F Troop (1965-66) -- I loved this show when I was a kid. Mostly because of a running gag – Sgt. O’Rourke would say to Col. Agarn; “I don’t know why everybody says you’re so dumb,” and Col. Agarn would reply, after a pause; “Who says I’m dumb?” It doesn’t sound very funny, but that pause between set up and punch line would get longer and longer. Often whole scenes would pass, sometime the act break would come and go before that inevitable line would come out of Larry Storch’s mouth. This taught me an important lesson – despite what they say, comedy isn’t always about surprise. Sometimes it’s the great joy that comes from waiting for the other shoe to drop.

But history? Not much from F Troop. There were Native Americans (back then they were called Indians) but the joke was that they were all played by Borscht Belt comedians. The name of the tribe? The Hekawi Indians. As in, “where the heck are we?” (Okay, that is pretty funny.)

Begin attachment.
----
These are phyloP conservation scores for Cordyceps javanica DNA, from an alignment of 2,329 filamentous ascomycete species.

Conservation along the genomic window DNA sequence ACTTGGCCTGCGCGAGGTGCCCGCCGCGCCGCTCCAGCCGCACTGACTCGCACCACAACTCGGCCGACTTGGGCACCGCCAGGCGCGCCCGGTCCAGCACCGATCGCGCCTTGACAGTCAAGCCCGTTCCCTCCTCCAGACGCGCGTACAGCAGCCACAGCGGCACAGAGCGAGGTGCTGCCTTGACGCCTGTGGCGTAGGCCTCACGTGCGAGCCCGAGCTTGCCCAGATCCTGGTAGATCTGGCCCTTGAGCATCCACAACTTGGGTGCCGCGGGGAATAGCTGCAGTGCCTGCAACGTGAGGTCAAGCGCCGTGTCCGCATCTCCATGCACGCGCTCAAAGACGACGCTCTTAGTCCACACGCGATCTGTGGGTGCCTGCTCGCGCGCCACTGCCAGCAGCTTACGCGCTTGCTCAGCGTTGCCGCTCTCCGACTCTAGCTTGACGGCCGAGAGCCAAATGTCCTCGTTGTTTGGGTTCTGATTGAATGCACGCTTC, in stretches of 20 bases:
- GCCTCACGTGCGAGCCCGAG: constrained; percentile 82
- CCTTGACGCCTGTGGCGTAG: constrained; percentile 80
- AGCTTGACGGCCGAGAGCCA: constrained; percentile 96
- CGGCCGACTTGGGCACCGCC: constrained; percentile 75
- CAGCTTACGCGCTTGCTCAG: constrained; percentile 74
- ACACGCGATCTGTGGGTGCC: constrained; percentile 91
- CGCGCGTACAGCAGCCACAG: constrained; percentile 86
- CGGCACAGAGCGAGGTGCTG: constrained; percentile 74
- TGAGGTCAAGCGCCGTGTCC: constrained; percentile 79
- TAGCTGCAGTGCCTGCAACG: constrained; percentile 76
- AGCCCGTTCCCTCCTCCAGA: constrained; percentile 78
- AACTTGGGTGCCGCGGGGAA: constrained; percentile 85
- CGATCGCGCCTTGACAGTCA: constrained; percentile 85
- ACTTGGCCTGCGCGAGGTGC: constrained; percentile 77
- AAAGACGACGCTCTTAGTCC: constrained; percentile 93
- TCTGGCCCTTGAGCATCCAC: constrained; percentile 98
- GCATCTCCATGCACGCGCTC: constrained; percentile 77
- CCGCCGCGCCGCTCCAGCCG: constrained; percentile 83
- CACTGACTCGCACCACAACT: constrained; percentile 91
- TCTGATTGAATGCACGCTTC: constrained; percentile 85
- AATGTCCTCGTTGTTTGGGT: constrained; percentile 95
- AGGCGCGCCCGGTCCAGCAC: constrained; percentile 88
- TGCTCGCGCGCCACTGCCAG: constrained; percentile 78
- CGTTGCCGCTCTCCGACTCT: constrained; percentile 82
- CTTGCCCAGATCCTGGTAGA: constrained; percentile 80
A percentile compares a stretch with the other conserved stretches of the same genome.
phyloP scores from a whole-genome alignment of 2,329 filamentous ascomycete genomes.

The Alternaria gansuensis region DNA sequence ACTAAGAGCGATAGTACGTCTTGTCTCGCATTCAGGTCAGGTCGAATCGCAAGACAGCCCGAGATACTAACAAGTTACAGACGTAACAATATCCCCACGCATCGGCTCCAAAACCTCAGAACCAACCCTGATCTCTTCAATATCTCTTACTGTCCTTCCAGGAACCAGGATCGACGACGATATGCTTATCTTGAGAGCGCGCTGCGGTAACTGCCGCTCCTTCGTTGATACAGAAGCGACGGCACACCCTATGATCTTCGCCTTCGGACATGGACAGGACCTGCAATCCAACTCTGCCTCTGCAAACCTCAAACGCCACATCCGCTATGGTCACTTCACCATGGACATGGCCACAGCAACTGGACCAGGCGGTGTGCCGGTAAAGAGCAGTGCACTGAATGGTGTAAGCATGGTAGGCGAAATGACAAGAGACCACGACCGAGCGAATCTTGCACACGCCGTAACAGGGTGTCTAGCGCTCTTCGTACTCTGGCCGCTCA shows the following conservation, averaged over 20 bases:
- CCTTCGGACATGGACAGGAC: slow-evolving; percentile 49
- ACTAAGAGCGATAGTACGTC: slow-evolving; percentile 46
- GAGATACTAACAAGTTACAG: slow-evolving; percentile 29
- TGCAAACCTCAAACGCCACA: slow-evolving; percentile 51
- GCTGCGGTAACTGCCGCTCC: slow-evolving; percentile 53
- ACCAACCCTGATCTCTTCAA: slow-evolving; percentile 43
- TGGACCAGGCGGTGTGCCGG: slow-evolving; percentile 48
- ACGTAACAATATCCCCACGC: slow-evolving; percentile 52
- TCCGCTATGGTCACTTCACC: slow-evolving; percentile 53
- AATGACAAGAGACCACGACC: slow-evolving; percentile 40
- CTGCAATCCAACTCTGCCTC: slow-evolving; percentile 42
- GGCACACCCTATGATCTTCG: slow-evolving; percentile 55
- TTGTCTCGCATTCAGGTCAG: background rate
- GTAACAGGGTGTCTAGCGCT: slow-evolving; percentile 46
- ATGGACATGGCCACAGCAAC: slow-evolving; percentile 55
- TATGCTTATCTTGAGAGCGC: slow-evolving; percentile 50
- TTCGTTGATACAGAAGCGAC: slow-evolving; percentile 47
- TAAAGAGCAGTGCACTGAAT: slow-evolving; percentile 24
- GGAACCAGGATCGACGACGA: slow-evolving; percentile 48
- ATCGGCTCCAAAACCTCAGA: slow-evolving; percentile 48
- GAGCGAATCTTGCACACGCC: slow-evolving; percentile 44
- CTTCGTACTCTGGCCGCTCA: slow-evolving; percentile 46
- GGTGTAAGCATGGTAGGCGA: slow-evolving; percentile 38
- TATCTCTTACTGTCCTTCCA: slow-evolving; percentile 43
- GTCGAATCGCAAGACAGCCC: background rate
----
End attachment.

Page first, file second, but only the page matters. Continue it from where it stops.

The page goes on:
Was it successful? – well, it ran for two season back in the day, so they made 65 episodes. Not bad, but not a hit.

When Things Were Rotten (1975) -- A comedy from Mel Brooks about Robin Hood. It starred most of the Get Smart ensemble. Dick Gautier (Hymie) was Robin Hood. Bernie Koppell (Siegfried) was Alan-a- Dale. It lasted 13 episodes, which made it a big bomb in those days. Don’t feel bad if you missed it, though – Mel Brooks was able to recycle most of the gags for his Robin Hood: Men in Tights feature. Watch that and you’ll have a pretty good idea of what the show was like.